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May 31, 2011

CHAP Second Progress Report Spring 2011


CHAP is currently providing 37 hours of art programming each week to children hospitalized with cancer on DCH 10.This winter was a particularly difficult one for hospitalized children and their families, with serious and extended cold and flu seasons leading to long stretches of isolation. Few children were allowed out of their rooms during this time, so playroom activities were not options for most patients, making CHAP’s art activities even more vital during such long, dark days. This winter, our mission was to go room to room and offer supplies to each child, working with patients and family members individually whenever possible to provide them some much needed attention. The most popular projects included:

Clay for mobiles, superheroes, puppets, sculptures, etc.
Sketchbooks, drawing materials, pencils, markers
Paints, boards, papers, posters
Fabric paint for use on shirts, pillowcase, ties, and bags
Beads, beads and more beads for earrings, necklaces, key chains, bracelets
Spirit Houses, including new sizes using sticks, copper tubing, paint sticks, skewers
Casting Tape for helmets, vases, Easter baskets, bowls
Felt projects: puppets, holiday stockings, banners and hats

The big excitement this winter was the 10 South Art Exhibit, CHAP’s first official in-hospital art gallery featuring 31 paintings from the oncology patients and their families. The evening included an opening reception and was very well attended by past and current patients and families. The gallery was so successful that CHAP plans to hold them regularly, going forward.

As always, the kids on 10 are crazy about super heroes, especially about dreaming up their own alter egos. Their poignant and captivating images remind us of their bravery and their dream of ending cancer (for everyone) and returning to be ‘normal’ kids again.  We’ve included a couple of stories and pictures with this report of recent super heroes, including Electric Man and Rainbow Rosy.

 In summary, we’ve provided over 800 hours of arts support to 458 children with cancer and their family members so far this year.  Thank you for your continued support of our hospital programs and the healing power of art.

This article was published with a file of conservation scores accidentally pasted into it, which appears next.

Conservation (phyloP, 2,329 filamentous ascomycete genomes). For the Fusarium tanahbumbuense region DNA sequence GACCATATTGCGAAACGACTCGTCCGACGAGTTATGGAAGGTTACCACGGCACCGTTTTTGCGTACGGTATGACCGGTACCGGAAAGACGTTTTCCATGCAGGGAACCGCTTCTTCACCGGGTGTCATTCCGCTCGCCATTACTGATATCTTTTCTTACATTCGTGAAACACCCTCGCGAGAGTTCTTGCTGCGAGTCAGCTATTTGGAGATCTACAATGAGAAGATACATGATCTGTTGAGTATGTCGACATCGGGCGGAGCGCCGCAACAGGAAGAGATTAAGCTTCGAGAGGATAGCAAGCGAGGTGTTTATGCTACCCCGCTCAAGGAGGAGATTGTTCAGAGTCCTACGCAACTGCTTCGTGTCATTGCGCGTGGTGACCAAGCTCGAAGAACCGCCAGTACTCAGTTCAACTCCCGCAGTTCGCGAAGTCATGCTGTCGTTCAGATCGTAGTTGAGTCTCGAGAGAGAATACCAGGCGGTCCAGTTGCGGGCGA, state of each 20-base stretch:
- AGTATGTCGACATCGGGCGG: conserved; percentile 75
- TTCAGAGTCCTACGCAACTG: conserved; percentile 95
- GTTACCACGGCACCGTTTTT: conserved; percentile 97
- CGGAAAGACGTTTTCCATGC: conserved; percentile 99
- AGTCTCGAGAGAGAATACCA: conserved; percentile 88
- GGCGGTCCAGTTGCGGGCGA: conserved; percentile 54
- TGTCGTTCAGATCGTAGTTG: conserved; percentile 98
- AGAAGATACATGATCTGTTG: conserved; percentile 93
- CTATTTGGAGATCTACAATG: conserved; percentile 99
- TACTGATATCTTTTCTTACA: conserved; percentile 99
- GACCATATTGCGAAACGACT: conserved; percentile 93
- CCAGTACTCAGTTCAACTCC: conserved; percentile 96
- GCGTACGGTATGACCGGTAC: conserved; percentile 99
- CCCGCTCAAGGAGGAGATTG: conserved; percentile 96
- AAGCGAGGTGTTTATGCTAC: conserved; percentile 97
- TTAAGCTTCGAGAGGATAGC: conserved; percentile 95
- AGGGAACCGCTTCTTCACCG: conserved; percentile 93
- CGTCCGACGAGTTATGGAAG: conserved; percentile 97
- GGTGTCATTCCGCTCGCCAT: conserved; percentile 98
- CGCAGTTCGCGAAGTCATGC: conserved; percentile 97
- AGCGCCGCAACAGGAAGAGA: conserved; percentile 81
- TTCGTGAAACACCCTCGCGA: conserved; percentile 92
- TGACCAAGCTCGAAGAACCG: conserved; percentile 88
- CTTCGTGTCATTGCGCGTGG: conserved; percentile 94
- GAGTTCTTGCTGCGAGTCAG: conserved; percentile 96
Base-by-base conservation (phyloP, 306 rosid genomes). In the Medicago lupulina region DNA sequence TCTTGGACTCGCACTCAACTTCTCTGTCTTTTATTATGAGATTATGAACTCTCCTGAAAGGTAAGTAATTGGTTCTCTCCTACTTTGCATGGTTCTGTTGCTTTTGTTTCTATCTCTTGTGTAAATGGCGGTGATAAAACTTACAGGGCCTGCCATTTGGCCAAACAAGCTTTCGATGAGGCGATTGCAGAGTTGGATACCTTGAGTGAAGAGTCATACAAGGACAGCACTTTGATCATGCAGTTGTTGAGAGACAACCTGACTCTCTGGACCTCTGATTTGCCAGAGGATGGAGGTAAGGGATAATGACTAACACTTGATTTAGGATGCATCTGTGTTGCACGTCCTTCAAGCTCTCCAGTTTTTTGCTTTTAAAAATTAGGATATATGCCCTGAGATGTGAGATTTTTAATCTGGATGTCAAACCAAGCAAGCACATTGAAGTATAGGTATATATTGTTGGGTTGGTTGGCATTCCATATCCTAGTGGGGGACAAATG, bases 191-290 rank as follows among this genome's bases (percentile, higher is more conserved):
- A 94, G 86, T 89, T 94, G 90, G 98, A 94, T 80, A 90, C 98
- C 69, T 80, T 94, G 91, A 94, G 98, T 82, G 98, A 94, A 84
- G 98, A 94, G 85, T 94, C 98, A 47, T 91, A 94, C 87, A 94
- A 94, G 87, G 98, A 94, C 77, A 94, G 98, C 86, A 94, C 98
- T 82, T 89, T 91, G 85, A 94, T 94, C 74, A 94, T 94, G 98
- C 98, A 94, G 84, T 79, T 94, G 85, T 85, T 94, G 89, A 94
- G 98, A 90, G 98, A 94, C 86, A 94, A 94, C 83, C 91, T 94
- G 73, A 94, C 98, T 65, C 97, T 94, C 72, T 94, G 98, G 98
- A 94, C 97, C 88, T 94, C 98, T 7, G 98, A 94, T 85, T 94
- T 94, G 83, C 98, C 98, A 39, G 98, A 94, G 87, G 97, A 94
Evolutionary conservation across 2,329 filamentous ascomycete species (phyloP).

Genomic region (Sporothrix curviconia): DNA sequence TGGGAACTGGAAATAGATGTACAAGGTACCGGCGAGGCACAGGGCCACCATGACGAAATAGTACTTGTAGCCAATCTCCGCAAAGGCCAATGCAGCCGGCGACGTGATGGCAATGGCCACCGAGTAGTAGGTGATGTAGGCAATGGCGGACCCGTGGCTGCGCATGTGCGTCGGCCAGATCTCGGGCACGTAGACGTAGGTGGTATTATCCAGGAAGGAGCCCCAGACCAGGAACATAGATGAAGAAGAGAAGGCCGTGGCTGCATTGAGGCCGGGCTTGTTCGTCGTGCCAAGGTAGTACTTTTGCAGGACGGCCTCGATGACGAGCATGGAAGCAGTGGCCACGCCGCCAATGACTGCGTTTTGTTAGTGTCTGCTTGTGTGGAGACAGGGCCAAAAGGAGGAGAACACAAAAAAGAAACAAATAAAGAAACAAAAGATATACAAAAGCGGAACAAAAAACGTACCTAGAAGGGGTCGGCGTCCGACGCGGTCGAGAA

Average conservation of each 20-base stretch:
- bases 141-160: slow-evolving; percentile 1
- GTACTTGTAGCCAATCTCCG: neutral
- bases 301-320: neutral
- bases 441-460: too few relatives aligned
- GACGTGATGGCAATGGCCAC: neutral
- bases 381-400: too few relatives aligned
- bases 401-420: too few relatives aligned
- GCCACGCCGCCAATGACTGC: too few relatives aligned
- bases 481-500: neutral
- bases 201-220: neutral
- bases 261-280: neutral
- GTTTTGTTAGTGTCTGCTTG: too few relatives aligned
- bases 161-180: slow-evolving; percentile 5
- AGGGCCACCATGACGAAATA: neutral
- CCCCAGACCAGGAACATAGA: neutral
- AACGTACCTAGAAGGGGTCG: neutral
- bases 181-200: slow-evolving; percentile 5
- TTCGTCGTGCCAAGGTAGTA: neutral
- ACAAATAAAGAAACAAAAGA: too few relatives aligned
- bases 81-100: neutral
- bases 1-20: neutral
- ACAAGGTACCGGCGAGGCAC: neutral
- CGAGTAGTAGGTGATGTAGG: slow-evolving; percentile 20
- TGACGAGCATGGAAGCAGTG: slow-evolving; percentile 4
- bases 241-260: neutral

Teachers at DCH
Teachers at DCH

Feb 28, 2011

CHAP Progress Report February 2011

Mr Earthquake
Mr Earthquake

In 2010, CHAP provided healing arts experiences to 6,062 critically/chronically ill and disabled children and family members last year. CHAP also provided over arts programming to over 5,000 children from the community through field trips, camps, workshops and open art times.  Generous donations and funding has allowed CHAP to continue and expand art programming at in and out of the local hospitals.  The following are just a few examples of the excitement that 2010 brought.

  • CHAP hired a third teaching artist for Friday afternoons at Doernbecher Children’s Hospital (DCH) oncology unit. This new position enabled CHAP to offer paint canvases to children for the first time. Their paintings were displayed in CHAP’s first in-hospital art gallery in February, 2011 and their work will be shown, and evolve monthly, in Portland’s First Thursday art walks Portland’s arts district. This Mobile Art Gallery demonstrates the courage, humor and ingenuity of our young artists and their family members by bringing their art to the public to engage, inspire and encourage our community to see the children for the art they create.
  • CHAP continues to expand the arts programming at the Schnitzer Diabetes Center and the Knight Cancer Institute with programs at our outreach facility the CHAP Art Factory, enabling CHAP to further reach out to populations of critically and chronically ill children, teens and young adults.
  • Children were given the opportunity to dream up super heroes for the CHAP Children’s Cancer Cartoon Network.  Some of their creations were Super Baby, Rockin Rosey,Mr Earthquake, Super Snow Guy, Mood Swing Lizzie, and many others have joined the ranks of Bacon Boy, Sinister Sauce and Heaven Warrior.  This particular form of self-expression inspires the children to get really creative dreaming up their alter-egos.
  •  Parent’s Night continues to be a time of creativity, healing and social support for parents of children with cancer at DCH.  As one mother said, “My life is torn into so many painful pieces, I would like to put the pieces together and make something beautiful.” Our parents group focuses on providing that opportunity to parents each week, so in turn they are able to go back and provide their families with the care and support they need.

Thank you so very much for your incredible support. Your generosity enabled us to bring comfort, laughter and creativity to children, teens and their families during dark, painful and frustrating days. We are grateful for the opportunity to do this work and humbled by your support of CHAP. 

Super Snow Guy
Super Snow Guy
Teacher + DCH Student
Teacher + DCH Student


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